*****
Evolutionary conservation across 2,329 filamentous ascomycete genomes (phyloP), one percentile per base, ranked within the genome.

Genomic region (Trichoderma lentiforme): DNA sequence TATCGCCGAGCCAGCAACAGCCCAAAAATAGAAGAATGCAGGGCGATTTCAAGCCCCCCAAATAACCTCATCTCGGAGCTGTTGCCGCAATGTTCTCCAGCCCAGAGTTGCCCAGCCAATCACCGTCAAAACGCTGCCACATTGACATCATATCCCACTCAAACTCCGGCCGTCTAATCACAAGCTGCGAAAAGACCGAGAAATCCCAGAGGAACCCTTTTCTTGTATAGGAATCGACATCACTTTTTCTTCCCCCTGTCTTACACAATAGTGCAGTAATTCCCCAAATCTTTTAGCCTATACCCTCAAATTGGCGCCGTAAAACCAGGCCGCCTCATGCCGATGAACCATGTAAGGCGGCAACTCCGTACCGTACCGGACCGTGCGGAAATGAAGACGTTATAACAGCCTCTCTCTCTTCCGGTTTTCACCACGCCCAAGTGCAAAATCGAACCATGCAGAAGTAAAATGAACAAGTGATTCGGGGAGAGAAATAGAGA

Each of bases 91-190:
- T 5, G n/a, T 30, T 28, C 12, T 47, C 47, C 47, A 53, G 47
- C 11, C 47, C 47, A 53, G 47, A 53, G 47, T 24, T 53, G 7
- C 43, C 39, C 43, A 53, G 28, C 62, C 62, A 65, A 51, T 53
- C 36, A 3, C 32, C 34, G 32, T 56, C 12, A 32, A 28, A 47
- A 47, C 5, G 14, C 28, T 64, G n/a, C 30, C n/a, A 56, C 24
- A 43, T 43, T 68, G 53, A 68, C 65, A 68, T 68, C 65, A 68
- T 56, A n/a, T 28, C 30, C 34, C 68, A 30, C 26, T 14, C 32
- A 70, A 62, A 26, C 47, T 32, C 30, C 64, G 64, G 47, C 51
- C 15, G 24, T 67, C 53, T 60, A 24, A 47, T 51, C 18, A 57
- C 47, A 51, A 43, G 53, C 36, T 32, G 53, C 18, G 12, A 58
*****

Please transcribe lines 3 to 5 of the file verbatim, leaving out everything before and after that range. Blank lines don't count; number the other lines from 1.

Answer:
Each of bases 91-190:
- T 5, G n/a, T 30, T 28, C 12, T 47, C 47, C 47, A 53, G 47
- C 11, C 47, C 47, A 53, G 47, A 53, G 47, T 24, T 53, G 7